For someone who is addicted to alcohol or drugs, that pill or joint or line of cocaine, that glass of wine, beer is the object of one’s desire. When you’re addicted you LOVE that glass of wine, that glass of wine is your best friend, you miss it when it’s not there, you panic when its Sunday morning and you can’t buy it till noon. You have a love relationship with the object of your addiction.
If you have ever been in romantic love with someone this is very similar. More specifically, it’s very much like an abusive relationship, a love that hurts, a love you can’t break free from. Your friends don’t understand how you can still love vodka after 3 DUIs and countless court appearances and fines. Your friends just don’t get it. Vodka is your lover. And I’m not joking. Vodka is the lover and you are misunderstood.
Same principal applies to that pint of ice cream in your freezer, bacon or a big Mac, that fabulous pair of Prada shoes or Gucci handbag, the feel of the green felt on the black jack table, sex, porn, World of Warcraft, and the list goes on. Now, there is a normal degree of eating fast food, splurging on a Gucci purse, buying scratch off tickets or getting really good at Guitar Hero.
What I’m talking about here is obsessive, possessive love. Love that takes over everything else in you life and makes you feel more wonderful than any lover has eve been able to make you feel. Love you would lie, steal, kill for, sell you soul to the devil for, love that gives you butterflies in your stomach, excites you beyond ecstasy, makes you forget you haven’t showered or eaten, love that consumes you so much you can’t really focus on anything else, and you can no longer remember what your life was like before it. Love that finds you, sees you, deep in you and makes you feel alive. Love that completes you.
But does it, really?
After a while though it’s not so great anymore. And to make matters worse most addictions have significant consequences which are negative, destructive and often irreversible. You were found and now you’re lost. And now its even worse because you know what you are missing. But you also know there is only one way out. Quit. And when you do, this is one of the greatest losses you’ll ever experience in your life.
But you make that commitment and do all the hard work and you’re clean and sober for a while. Maybe a year goes by and you have finally discovered a way to feel excited, happy and complete again. And then you meet an old friend you used to drink with and they have no idea how great you’re doing, they invite you for a beer and you think “heck I deserve it, only one”. Before you know it, you are on your 12th and have started doing shots and now you really want some coke. Yeah, that would be fantastic right now! And then…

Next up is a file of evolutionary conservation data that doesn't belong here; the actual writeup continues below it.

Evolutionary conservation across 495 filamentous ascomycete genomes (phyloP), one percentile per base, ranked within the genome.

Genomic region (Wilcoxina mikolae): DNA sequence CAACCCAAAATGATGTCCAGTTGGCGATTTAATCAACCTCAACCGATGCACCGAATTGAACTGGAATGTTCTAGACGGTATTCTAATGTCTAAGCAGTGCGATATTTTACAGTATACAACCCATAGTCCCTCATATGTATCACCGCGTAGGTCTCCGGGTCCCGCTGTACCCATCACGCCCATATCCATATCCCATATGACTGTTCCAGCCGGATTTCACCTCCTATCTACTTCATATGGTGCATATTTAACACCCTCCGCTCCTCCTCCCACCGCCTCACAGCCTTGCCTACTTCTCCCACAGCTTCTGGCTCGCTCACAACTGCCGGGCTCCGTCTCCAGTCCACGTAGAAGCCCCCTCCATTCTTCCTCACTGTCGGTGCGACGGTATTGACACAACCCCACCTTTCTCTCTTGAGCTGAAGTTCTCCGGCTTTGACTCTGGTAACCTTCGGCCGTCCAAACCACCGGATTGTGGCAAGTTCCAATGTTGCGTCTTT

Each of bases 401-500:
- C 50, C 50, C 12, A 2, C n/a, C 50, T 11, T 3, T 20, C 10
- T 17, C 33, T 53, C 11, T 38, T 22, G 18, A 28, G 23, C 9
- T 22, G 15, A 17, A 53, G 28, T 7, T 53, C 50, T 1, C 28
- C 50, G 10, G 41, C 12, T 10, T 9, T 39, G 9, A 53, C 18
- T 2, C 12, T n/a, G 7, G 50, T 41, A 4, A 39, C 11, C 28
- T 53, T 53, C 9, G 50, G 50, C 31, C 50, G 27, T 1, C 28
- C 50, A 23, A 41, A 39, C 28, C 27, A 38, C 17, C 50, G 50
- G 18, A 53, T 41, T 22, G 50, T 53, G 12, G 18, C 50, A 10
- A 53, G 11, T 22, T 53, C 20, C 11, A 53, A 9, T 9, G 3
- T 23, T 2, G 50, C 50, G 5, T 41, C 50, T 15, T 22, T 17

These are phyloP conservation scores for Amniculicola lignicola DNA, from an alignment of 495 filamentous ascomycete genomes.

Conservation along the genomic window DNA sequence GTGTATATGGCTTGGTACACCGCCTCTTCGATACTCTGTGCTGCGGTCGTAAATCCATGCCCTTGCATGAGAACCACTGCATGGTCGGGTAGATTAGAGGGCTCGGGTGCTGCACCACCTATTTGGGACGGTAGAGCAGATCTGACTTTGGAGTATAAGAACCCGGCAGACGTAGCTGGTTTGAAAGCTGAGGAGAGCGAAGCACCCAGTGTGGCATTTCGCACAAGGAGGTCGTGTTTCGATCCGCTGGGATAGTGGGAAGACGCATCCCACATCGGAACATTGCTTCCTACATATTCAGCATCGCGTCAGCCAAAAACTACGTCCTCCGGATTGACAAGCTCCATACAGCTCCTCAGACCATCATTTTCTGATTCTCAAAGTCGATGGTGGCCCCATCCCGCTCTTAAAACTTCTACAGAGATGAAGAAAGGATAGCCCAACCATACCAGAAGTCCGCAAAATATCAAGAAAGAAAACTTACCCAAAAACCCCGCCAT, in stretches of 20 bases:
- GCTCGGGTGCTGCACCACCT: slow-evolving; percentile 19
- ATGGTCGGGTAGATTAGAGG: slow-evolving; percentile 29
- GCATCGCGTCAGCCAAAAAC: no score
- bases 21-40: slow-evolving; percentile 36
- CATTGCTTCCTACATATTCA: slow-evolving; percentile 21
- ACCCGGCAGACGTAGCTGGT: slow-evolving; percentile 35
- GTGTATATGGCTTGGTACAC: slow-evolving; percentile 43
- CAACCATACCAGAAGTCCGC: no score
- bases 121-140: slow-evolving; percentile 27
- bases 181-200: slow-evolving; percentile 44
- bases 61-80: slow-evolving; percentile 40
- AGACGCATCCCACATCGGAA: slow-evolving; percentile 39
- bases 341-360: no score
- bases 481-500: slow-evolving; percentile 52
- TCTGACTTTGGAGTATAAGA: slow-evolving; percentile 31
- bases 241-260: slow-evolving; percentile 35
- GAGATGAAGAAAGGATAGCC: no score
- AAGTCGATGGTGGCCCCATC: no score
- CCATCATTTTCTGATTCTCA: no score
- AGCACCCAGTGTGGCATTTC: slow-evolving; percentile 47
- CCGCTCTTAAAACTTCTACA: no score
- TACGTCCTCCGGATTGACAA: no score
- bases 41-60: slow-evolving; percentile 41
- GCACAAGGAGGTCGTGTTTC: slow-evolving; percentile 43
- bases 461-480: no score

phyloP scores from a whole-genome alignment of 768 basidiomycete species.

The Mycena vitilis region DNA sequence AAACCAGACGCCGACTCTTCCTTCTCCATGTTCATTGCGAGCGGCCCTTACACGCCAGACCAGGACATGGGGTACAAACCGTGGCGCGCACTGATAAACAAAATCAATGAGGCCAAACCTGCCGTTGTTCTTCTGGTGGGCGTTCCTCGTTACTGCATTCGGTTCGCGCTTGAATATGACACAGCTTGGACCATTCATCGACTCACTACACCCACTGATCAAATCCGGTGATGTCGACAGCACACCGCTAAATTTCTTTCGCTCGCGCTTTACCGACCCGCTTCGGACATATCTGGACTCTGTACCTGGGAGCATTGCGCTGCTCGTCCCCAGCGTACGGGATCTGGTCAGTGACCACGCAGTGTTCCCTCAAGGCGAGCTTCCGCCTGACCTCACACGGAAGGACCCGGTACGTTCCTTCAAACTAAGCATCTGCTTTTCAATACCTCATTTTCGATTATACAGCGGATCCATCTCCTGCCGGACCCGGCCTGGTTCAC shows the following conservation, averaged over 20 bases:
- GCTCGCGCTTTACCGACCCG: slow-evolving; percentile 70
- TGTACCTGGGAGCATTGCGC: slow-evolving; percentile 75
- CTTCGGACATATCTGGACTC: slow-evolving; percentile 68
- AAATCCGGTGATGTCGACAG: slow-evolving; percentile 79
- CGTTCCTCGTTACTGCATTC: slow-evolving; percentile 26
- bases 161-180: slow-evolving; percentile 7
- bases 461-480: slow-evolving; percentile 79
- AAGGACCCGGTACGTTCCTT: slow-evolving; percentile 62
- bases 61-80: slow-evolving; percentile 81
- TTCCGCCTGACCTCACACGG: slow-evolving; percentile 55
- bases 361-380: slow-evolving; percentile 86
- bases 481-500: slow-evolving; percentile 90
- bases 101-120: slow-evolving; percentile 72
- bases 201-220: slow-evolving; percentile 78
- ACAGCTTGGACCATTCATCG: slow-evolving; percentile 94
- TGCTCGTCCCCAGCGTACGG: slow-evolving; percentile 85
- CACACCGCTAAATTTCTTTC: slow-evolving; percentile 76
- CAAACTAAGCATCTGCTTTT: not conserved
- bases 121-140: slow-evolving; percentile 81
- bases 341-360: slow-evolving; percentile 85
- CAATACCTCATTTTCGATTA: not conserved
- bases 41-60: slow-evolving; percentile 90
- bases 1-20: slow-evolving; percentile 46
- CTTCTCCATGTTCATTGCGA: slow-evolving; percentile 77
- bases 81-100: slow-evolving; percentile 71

Well, long story short, you wake up next to a transvestite prostitute, your wallet has disappeared, you can’t find your car and have no idea where you are or how you got there.
There is a point to this I promise. And this is my newest theory about addictions. Ready?
Addictive behaviors provide a false sense of power and control.
I realize this goes against the normal view of being powerless or out of control. I suppose, the key word here is “false”. These habits satisfy our innermost primitive pleasure instinct (also known as the life instinct) but also make us feel powerful and invincible.
I think we need to feel invincible because deep down we have not faced the reality of our own mortality.
When we lose someone in our life to death we know they are not coming back. Death is irreversible and leaves us powerless in despair. A lot of our behaviors go back to our attempts to deal with the permanency of our mortality and addiction can be a very effective cheating system for a while. But this system is faulty.
The truth is, no one can have a permanent or even long-term relationship with their drug. There is typically no such thing as married till death do us part. Unless you overdose, which sadly happens. And every time one “revives” their drug they are setting themselves up for another loss, another burial and the pain that comes with it, feeling it all, all over again.
You may be cheating death but you’re also wasting your life doing it.
So before I ask you to attend AA or work on your triggers, do you mind if we talk about death?